Basic human rights are something that every individual should have in whichever country they reside in. To celebrate this today, on December 10, Human Rights Day is celebrated across the world. With so much happening around the world over human rights and regulations, Indian films are also not far behind to showcase this spirit of the human rights movement. Here are a few films which have talked about and depicted some of the basic civil liberties that every human being must have:
A pregnant lady from a remote tribal tribe seeks in vain for her husband, who has gone missing from police custody. A High Court advocate, played by actor Suriya, speaks out in favour of her efforts to find her spouse and seek justice for them. The film, which was released on Amazon Prime, went on to become the most searched film on Google in their year-end 2021 report. It is interesting to see Suriya in the court scenes where he not only brings forth some logical and poignant points but also manages to give the audience some burning issues to ponder over.
The film, starring actor Ayushmann Khurrana, was released in 2019 at a time when the country was seeing a significant increase in rape culture. The film primarily addresses the socially troubling problem of caste and gender inequality. In the film, two Dalit girls are raped for requesting a three-rupee increase in their daily income. The major reason for the rape was the girls' caste. The incident was incredibly upsetting. This is a must-see film, and it's fascinating to witness Khurrana play a cop and solve a crime in the midst of all the chaos.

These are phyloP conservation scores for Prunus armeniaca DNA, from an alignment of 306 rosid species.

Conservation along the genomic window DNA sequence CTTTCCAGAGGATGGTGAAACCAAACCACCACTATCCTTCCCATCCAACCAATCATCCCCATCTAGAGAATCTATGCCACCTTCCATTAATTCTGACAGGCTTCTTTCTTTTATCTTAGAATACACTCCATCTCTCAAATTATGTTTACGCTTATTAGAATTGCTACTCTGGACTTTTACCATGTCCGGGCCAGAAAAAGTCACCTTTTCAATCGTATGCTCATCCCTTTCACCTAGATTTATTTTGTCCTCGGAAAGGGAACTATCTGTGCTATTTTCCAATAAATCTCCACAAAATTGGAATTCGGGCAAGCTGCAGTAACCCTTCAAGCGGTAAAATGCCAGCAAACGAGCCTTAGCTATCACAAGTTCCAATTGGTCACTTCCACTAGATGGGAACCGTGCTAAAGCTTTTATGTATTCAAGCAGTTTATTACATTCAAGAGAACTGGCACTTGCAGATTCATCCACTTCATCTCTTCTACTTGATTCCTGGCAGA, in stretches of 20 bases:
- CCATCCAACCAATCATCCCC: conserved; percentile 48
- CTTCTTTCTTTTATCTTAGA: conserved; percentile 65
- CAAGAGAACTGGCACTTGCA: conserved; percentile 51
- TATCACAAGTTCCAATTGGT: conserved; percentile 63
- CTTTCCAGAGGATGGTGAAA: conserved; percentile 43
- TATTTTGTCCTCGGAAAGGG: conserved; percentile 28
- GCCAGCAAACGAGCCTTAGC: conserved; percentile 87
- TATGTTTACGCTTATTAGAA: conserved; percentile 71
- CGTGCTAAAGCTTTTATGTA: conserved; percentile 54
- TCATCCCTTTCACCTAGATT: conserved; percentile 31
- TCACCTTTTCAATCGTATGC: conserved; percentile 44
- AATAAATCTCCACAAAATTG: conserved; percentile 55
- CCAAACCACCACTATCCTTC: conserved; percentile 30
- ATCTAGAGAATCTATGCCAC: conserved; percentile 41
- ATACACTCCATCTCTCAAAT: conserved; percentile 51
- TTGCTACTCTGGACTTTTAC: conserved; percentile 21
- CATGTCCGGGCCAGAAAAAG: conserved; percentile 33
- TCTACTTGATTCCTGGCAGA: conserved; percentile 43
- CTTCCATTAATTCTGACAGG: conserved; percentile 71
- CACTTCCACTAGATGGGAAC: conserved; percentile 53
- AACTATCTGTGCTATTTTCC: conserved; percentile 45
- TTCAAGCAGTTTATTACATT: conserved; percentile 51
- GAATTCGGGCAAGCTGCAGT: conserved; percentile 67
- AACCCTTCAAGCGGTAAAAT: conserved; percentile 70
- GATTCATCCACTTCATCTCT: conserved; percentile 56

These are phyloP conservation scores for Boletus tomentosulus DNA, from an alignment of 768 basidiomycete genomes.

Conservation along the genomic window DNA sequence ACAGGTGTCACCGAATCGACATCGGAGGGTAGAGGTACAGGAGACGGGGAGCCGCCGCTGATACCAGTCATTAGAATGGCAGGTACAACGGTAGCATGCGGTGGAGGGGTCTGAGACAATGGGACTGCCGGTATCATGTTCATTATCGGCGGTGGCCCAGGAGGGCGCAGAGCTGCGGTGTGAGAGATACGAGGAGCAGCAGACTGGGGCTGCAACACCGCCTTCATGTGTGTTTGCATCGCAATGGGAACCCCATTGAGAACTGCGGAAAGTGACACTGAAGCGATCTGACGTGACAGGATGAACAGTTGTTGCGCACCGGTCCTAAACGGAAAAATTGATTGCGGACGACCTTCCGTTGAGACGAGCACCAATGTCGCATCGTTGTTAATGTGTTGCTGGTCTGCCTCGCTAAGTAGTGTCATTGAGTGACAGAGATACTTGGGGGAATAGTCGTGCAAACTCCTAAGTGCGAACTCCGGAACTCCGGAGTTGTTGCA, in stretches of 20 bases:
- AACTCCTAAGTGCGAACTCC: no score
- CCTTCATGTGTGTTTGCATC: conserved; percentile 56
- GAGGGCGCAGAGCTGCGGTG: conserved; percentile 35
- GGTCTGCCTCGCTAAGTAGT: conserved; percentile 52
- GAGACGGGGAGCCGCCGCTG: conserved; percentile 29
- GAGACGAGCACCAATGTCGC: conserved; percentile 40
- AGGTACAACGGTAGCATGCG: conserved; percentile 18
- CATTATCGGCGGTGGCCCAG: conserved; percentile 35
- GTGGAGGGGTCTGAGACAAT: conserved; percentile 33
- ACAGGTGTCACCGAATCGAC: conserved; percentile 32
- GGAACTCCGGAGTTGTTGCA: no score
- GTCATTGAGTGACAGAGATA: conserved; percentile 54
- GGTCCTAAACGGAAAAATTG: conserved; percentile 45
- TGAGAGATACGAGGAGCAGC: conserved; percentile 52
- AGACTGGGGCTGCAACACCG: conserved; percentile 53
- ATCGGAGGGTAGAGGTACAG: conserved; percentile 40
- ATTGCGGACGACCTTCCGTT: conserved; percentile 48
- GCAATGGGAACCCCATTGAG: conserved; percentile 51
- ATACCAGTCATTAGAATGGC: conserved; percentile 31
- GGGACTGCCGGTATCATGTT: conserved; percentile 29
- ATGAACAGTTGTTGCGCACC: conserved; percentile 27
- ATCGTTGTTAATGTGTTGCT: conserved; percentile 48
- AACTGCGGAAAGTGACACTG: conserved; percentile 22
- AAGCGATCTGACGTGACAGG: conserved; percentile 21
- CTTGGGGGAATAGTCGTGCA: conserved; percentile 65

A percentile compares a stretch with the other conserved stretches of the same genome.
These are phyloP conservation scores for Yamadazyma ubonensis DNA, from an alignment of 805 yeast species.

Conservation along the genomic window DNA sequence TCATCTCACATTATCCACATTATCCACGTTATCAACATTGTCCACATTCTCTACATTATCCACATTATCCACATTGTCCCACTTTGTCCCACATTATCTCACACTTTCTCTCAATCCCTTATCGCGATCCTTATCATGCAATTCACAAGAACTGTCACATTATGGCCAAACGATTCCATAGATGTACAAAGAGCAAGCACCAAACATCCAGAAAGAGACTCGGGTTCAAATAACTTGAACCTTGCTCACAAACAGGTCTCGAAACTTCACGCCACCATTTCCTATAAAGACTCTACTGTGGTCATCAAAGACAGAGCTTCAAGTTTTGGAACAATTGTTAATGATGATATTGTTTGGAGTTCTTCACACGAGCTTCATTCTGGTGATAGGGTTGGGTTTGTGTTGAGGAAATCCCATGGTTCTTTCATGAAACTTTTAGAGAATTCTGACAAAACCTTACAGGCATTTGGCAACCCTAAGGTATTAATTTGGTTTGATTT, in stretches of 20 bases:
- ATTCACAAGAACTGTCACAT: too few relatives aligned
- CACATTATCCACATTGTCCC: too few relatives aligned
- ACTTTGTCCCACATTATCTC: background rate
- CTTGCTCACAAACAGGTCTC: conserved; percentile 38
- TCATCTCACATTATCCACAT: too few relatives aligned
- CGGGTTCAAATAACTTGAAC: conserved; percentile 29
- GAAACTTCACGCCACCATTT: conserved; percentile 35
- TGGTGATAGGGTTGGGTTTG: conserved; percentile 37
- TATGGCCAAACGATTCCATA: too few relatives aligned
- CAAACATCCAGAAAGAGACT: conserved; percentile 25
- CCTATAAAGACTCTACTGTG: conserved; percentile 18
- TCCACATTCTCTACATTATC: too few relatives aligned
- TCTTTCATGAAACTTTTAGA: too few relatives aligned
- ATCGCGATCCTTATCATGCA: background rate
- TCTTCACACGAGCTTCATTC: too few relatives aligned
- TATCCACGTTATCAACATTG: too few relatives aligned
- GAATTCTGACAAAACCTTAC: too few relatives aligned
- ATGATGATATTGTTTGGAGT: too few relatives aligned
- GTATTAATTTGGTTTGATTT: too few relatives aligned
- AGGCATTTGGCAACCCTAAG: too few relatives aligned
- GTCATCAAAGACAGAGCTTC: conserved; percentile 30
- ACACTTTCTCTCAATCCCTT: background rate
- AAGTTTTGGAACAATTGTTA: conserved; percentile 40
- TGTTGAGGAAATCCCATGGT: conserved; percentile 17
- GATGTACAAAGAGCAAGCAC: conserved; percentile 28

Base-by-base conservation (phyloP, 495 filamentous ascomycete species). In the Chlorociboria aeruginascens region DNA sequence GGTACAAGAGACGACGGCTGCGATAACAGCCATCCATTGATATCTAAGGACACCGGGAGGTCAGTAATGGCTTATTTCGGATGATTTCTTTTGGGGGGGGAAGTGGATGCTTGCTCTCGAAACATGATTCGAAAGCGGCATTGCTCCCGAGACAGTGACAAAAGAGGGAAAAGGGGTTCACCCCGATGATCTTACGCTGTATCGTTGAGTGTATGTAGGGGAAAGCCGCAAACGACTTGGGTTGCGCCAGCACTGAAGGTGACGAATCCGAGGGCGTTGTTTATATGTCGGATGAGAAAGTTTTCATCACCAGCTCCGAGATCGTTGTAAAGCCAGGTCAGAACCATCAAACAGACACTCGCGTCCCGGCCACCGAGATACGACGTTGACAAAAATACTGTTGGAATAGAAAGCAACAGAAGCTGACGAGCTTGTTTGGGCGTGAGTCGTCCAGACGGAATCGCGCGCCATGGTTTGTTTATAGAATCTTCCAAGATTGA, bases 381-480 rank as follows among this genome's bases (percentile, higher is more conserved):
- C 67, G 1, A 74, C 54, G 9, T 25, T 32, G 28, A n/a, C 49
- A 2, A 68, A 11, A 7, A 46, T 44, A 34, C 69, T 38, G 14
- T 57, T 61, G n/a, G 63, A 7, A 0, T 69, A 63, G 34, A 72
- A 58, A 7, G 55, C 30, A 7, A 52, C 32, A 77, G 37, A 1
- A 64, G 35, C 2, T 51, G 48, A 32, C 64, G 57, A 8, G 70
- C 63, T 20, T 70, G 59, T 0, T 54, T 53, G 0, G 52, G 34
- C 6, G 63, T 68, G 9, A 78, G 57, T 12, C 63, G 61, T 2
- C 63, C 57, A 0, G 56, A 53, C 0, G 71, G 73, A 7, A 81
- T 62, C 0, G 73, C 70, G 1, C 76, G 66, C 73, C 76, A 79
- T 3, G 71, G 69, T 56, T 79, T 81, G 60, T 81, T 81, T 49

Actress Taapsee Panuu and actor Amitabh Bachchan's film is already regarded a cult masterpiece despite just being released in 2016. The film addresses the sexist world in which we live. In the film, Minal (Pannu) and her friends were assaulted by a politician's nephew, but her FIR was dismissed owing to the molester's standing. Deepak (Bachchan), a former lawyer, assisted the girls when the case was flipped upside down and manipulated. This film taught many women how to fight for themselves while also understanding their rights. In addition, the film gave rise to the well-known phrase "No means no."
The film chronicles the events after a Delhi-based young girl Jyoti Singh's cruel and horrifying gang rape happened in 2012. The occurrence aboard an off-duty bus aroused concerns about women's safety across the country. This is essentially a documentary in which a diverse range of persons who are directly or indirectly involved to the case are interviewed, including Singh's parents, the accused person's parents, and the bus driver. The documentary shed attention on gender inequalities in society by depicting the many demonstrations that occurred in the aftermath of the tragedy.
'He Named Me Malala'
This moving film is based on the specifics of Nobel Prize winner Malala Yousafzai's amazing life. This film basically covered everything concerning her Nobel Peace Prize triumph after the Taliban assaulted her for demanding fundamental human rights. This film is a spine-chilling account, more so with the recent takeover of Afghanistan by the Taliban, and the alleged accusations of them flouting basic human rights in the country.
This is an emotional drama about a woman and her little daughter. This film depicts how the mother fled her home and had to overcome several hurdles, including a near-death experience, in order to save her 10-year-old daughter from an arranged marriage to someone old enough to be her grandpa.